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Species Clepsis peritana - Garden Tortrix - Hodges#3688

Kingdom Animalia (Animals)
Phylum Arthropoda (Arthropods)
Subphylum Hexapoda (Hexapods)
Class Insecta (Insects)
Order Lepidoptera (Butterflies and Moths)
Superfamily Tortricoidea (Tortricid Moths)
Family Tortricidae (Tortricid Moths)
Subfamily Tortricinae
Tribe Archipini
Genus Clepsis
Species peritana (Garden Tortrix - Hodges#3688)
Hodges Number
Other Common Names
Strawberry Garden Tortrix
Synonyms and other taxonomic changes
Clepsis peritana (Clemens, 1860)
Smicrotes peritana Clemens, 1860 (1)
Tortrix peritana
Ptycholoma peritana
Dichelia inconclusana Walker, 1863 (2)
Clepsis pinaria Razowski & Becker, 2010
Explanation of Names
Specific epithet from Latin peritus meaning "experienced, skillfully constructed."
Wingspan 10-15 mm. (3)
Larva to about 14 mm. (4)

Larva - body usually light green, depending on the host plant, Head and prothoracic shield are yellowish brown. (4)
Nova Scotia to Florida, west to California, north to Alberta and Alaska. One of the most common and widespread tortricid species in North America. (5)
Larva on ground in strawberry fields or waste places; adults close to host plants. Up to 9000'. (6)
Adults from May-September. (3)
Larvae feed on strawberries and other low plants; prefer dying leaves. (3)
Life Cycle
Overwinters as a larva under leaf litter; several overlapping generations per year.
The most widespread and commonly collected Clepsis. (6)
Based on DNA, California population may represent a distinct species. See Kruse & Powell 2014. As of 11/14/2015, BOLD shows two BIN clusters for this species north of Mexico: BOLD:ABY9168 contains specimens from US and Canada east of the Rockies and BOLD:ABZ6564 contains specimens from CA, AZ, CO, TX, OK, FL, SK, and southern Central America. These two BINS are not each other's closest neighbor. A third BIN, BOLD:AAA1117, from Central America appears to be intermediate between the two proceeding BINs.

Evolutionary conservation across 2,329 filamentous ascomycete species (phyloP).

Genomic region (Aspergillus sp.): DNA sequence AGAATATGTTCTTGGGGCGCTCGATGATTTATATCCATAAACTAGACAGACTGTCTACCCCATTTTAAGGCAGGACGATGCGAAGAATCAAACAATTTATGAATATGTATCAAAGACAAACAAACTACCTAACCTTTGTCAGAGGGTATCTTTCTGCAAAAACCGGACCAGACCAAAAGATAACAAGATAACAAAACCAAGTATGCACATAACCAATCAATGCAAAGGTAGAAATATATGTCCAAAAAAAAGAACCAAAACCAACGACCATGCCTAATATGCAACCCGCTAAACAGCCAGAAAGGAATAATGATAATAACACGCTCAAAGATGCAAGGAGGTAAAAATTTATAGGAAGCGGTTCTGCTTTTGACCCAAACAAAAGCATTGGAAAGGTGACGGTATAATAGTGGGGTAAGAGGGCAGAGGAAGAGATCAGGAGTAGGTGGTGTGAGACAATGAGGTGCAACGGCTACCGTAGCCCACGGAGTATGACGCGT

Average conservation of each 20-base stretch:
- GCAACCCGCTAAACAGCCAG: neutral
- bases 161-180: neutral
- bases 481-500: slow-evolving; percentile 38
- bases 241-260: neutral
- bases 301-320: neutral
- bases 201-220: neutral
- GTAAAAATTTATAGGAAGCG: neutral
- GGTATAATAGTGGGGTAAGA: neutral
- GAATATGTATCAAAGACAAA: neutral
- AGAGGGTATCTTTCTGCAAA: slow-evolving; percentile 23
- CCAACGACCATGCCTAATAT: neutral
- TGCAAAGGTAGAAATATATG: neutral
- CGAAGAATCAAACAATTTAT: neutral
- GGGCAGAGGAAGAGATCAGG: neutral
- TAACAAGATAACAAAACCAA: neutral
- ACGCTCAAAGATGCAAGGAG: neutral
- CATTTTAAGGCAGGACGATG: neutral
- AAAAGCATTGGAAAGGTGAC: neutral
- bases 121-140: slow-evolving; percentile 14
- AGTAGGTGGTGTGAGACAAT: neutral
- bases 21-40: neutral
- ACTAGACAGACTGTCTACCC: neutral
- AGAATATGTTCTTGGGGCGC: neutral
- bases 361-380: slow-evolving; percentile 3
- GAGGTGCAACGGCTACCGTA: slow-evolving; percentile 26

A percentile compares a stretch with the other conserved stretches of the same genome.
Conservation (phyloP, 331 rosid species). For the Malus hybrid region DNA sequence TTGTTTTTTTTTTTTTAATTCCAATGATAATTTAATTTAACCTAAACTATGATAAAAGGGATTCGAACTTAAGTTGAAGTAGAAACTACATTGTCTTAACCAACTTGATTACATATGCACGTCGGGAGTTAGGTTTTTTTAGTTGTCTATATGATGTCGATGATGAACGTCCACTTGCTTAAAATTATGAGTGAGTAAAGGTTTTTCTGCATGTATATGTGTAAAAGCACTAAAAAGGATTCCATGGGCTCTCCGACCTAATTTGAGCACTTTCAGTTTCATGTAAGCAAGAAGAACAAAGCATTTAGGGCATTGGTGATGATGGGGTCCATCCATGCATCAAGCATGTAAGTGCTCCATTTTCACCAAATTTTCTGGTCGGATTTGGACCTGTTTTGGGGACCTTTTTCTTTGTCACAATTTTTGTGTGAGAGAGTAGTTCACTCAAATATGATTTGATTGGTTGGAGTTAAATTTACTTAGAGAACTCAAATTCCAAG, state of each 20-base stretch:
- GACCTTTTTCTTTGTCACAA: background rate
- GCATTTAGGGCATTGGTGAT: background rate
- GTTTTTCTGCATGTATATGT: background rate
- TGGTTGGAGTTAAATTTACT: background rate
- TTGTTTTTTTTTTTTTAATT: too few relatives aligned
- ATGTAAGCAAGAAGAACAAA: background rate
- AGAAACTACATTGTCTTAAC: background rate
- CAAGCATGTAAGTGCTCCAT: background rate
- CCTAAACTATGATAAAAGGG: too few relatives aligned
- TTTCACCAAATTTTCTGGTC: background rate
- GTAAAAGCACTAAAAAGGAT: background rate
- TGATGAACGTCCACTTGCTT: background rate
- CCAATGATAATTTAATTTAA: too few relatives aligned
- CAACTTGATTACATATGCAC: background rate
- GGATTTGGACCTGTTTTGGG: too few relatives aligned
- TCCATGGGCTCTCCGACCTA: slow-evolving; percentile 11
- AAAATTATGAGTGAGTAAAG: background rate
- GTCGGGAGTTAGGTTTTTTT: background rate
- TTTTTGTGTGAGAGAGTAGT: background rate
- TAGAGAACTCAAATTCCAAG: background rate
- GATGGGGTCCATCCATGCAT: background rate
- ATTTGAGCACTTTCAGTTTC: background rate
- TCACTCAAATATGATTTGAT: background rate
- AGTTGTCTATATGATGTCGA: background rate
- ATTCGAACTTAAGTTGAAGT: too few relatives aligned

Kruse & Powell 2014 mention subtle differences is wing pattern which tend to separate C. penetralis from C. peritana, however, the distinction does not seem to apply with respect to the California population on C. peritana. Compare BOLD:ABZ6564 (California C. peritana) and BOLD:AAA5258 (C. penetralis).
See Also
Clepsis penetralis - dissection or DNA required, see Remarks above
Clepsis virescana - male with costal fold, lacking C. peritana and C. penetralis
Print References
Clemens, B., 1860. Contributions to American lepidopterology - No. 6. Proceedings of the Academy of Natural Sciences of Philadelphia 12: 356. (1)
Covell Jr., C. V. 1984. A field guide to the moths of eastern North America. p.421, pl.63(23) (3)
Kruse, J.J. & J.A. Powell 2014. Defining Clepsis penetralis Razowski (Tortricidae) using morphology and molecules: a widespread but overlooked North American species. Journal of the Lepidopterists' Society. 68: 25-30.
Works Cited
1.Contributions to American lepidopterology - No. 6.
Brackenridge Clemens. 1860. Proceedings of the Academy of Natural Sciences of Philadelphia 12: 345-362.
2.List of the specimens of lepidopterous insects in the collection of the British Museum. Part XXVIII – Tortricites and Tineites
Francis Walker. 1863. British Museum (Natural History), p.287-561.
3.Peterson Field Guides: Eastern Moths
Charles V. Covell. 1984. Houghton Mifflin Company.
4.Tortricids of Agricultural Importance
Todd M. Gilligan and Marc E. Epstein.
5.A Checklist of the Moths of Alaska.
Ferris, C.D., J.J. Kruse, J.D. Lafontaine, K.W. Philip, B.C. Schmidt & D.S. Sikes. 2012. Zootaxa 3571: 1–25.
6.Moths of Western North America
Powell and Opler. 2009. UC Press.
7.BOLD: The Barcode of Life Data Systems